Come Along With Me by Shirley Jackson


  Your coloring words, particularly adjectives and adverbs, must be used where they will do the most good. Not every action needs a qualifying adverb, not every object needs a qualifying adjective. Your reader probably has a perfectly serviceable mental picture of a lion; when a lion comes into your story you need not burden him with adjectives unless it is necessary, for instance, to point out that he is a green lion, something of which your reader might not have a very vivid mental picture.

  Use all the tools at your disposal. The language is infinitely flexible, and your use of it should be completely deliberate. Never forget the grotesque effect of the absolutely wrong words: “He swept her into his arms; ‘I will always love you,’ he giggled.” “Top the finished cake with a smear of whipped cream.” “‘I am not afraid of anything in the world,’ he said thinly.”

  Remember, too, that words on a page have several dimensions: they are seen, they are partially heard, particularly if they seem to suggest a sound, and they have a kind of tangible quality—think of the depressing sight of a whole great paragraph ahead of you, solidly black with huge heavy-sounding words. Moreover, some words seem soft and some hard, some liquid, some warm, some cold; your reader will respond to “soft laughter” but not to “striped laughter”; he will respond more readily to “soft laughter” than to “sweet laughter,” because he can hear it more easily. There are also words like “itchy” and “greasy” and “smelly” and “scratchy” that evoke an almost physical response in the reader; use these only if you need them. Exclamation points, italics, capitals, and, most particularly, dialect, should all be used with extreme caution. Consider them as like garlic, and use them accordingly.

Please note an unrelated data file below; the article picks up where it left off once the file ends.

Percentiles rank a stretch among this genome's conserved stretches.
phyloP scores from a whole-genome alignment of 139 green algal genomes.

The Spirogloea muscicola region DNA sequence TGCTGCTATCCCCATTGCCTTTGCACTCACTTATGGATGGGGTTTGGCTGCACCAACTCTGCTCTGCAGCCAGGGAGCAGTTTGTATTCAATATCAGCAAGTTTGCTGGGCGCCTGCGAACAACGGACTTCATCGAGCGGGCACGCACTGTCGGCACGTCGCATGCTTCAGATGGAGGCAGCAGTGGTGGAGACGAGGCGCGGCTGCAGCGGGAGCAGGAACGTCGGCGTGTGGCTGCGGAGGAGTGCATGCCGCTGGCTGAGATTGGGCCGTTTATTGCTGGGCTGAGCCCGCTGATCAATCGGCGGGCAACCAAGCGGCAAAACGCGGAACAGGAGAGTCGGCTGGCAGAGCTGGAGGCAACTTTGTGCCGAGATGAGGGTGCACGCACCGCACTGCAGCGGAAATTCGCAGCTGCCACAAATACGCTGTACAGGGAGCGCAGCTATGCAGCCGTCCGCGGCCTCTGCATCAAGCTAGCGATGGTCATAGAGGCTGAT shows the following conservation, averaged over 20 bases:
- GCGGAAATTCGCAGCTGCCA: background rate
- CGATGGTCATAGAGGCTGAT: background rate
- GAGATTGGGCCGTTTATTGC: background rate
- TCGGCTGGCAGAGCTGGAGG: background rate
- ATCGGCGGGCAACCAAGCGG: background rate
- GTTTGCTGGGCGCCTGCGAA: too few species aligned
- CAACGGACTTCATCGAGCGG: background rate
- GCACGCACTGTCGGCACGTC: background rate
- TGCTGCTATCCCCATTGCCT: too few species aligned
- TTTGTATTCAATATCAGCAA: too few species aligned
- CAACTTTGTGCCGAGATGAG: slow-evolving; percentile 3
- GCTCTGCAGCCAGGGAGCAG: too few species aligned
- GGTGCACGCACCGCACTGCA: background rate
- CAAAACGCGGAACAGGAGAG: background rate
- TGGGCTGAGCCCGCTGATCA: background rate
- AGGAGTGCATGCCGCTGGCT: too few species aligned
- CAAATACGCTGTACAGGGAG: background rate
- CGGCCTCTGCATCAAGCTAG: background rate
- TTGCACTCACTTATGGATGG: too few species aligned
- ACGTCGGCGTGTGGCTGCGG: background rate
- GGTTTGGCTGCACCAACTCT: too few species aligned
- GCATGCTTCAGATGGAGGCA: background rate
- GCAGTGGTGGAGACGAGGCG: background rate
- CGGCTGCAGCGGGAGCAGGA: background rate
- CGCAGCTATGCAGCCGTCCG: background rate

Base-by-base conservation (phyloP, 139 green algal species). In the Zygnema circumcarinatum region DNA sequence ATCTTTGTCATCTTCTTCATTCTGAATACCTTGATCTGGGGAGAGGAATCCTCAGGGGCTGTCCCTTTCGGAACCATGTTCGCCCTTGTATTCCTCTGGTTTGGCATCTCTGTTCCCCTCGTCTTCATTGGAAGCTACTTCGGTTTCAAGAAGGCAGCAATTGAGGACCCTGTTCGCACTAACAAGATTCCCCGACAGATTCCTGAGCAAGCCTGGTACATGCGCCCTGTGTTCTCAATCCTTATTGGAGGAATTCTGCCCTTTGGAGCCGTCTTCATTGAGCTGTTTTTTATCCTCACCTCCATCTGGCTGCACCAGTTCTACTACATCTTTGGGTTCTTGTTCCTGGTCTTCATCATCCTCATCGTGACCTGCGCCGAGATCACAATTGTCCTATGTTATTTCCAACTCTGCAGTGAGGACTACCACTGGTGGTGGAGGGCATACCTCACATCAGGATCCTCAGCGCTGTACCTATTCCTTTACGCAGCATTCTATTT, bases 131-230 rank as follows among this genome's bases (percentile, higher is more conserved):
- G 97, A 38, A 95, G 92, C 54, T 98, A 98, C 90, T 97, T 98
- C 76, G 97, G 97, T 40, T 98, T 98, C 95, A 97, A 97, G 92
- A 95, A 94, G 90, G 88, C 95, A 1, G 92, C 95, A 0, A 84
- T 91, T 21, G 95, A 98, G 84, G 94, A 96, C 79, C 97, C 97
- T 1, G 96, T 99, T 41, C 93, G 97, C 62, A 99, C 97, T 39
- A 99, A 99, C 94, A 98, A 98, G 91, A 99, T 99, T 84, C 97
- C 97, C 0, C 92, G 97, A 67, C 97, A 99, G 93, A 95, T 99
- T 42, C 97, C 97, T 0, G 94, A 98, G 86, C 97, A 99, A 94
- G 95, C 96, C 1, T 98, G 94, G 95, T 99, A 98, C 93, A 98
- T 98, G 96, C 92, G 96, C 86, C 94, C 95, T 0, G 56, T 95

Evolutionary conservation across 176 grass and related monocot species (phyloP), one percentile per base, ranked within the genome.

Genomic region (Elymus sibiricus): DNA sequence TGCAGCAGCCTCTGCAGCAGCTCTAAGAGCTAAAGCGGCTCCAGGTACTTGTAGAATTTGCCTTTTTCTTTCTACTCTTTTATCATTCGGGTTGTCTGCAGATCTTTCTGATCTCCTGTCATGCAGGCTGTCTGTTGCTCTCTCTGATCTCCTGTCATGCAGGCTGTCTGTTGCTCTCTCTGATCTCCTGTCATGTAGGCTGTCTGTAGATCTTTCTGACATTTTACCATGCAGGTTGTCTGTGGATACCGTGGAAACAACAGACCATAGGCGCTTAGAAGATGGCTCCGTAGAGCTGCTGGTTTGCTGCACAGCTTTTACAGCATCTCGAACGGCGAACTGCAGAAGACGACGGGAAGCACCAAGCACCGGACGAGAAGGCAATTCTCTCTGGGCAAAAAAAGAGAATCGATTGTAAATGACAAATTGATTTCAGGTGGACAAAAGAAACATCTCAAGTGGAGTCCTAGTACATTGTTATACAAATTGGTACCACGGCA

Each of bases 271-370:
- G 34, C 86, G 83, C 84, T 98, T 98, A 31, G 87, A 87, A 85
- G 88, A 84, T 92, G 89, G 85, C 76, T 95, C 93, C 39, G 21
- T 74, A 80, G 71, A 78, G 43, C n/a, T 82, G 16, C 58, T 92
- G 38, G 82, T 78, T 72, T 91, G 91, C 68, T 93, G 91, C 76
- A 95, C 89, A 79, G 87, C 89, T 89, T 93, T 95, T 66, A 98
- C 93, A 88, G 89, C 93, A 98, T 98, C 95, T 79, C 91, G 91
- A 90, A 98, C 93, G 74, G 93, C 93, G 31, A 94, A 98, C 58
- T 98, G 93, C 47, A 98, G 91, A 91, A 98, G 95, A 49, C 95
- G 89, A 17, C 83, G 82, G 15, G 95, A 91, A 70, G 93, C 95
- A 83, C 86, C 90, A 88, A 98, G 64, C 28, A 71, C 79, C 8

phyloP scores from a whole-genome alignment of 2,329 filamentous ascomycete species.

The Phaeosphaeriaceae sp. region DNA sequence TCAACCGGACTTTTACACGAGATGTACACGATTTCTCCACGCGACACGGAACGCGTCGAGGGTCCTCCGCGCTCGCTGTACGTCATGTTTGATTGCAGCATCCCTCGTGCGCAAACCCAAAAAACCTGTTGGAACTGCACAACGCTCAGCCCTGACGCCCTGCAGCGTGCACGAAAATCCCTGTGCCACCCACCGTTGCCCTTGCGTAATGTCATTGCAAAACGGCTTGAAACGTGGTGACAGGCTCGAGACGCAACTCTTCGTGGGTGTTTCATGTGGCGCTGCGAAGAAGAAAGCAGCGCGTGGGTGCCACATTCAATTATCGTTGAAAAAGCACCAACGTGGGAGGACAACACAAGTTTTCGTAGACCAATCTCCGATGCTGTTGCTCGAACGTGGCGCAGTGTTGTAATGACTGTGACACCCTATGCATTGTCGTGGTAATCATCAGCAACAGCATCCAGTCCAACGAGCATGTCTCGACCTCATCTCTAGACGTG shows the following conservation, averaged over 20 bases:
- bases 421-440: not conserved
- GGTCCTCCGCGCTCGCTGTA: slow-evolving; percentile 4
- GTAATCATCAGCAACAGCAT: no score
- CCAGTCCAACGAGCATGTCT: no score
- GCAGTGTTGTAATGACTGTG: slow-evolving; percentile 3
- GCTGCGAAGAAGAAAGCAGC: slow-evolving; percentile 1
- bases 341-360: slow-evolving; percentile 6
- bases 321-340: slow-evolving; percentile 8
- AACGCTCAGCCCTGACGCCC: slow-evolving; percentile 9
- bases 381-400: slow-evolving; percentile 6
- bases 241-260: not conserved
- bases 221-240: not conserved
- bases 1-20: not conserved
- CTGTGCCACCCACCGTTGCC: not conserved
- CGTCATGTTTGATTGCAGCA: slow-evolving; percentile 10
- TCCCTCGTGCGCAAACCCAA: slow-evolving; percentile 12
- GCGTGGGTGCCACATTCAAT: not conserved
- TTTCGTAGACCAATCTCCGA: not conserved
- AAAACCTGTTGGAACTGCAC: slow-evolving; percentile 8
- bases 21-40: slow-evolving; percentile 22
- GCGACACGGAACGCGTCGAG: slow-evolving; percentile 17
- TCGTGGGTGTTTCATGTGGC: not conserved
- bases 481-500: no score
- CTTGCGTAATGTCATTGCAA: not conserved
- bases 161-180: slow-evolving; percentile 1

Do not try to puzzle your reader unnecessarily; a puzzled reader is an antagonistic reader. Do not expect him to guess why a character does something or how it happens that some remark is made; it may be that you want him to stop and wonder for a minute; if so, make it perfectly clear that everything is going to be all right later on. If you want the reader to be troubled by a nagging question, and go through a part of your story with a kind of expectancy, let one of your characters do something outrageous—turn, perhaps, and throw an apple core through an open window. But then be sure that before your story is finished you explain in some manner that inside the open window lives the character’s great-uncle, who keeps a monkey who devours apple cores and catches them on the fly as they come through the window. The reader brings with him a great body of knowledge which you may assume, but he must rely on you for all information necessary to the understanding of this story which, after all, you have written.

  Someone—I forget who—once referred to the easier sections of his work as “benches for the reader to sit down upon,” meaning, of course, that the poor reader who had struggled through the complex maze of ideas for several pages could rest gratefully at last on a simple clear paragraph. Provide your reader with such assistance. If you would like him to rest for a minute so you can sneak up behind him and sandbag him, let him have a little peaceful description, or perhaps a little something funny to smile over, or a little moment of superiority. If you want him to stop dead and think, do something that will make him stop dead; use a wholly inappropriate word, or a startling phrase—“pretty as a skunk”—or an odd juxtaposition: “Her hair was curly and red and she had great big feet,” or something that will make him think back: “Fresh asparagus is most significant symbolically.” Give him something to worry about: “Although the bank had stood on that corner for fifty years it had never been robbed.” Or something to figure out: “If John had not had all that tooth trouble there would never have been any question about the rabbits.” In all this, though, don’t let the reader stop for more than a second or he might get away. Catch him fast with your next sentence and send him reeling along.

  And if you want your reader to go faster and faster make your writing go faster and faster. “The room was dark. The windows were shaded, the furniture invisible. The door was shut and yet from somewhere, some small hidden precious casket of light buried deep in the darkness of the room, a spark came, moving in mad colored circles up and down, around and in and out and over and under and lighting everything it saw.” (Those adjectives are unspeakable in every sense of the word, and wholly unnecessary; this is an example, not a model.) If you want your reader to go slower and slower make your writing go slower and slower: “After a wild rush of water and noise the fountain was at last turned off and the water was gone. Only one drop hung poised and then fell, and fell with a small musical touch. Now, it rang. Now.”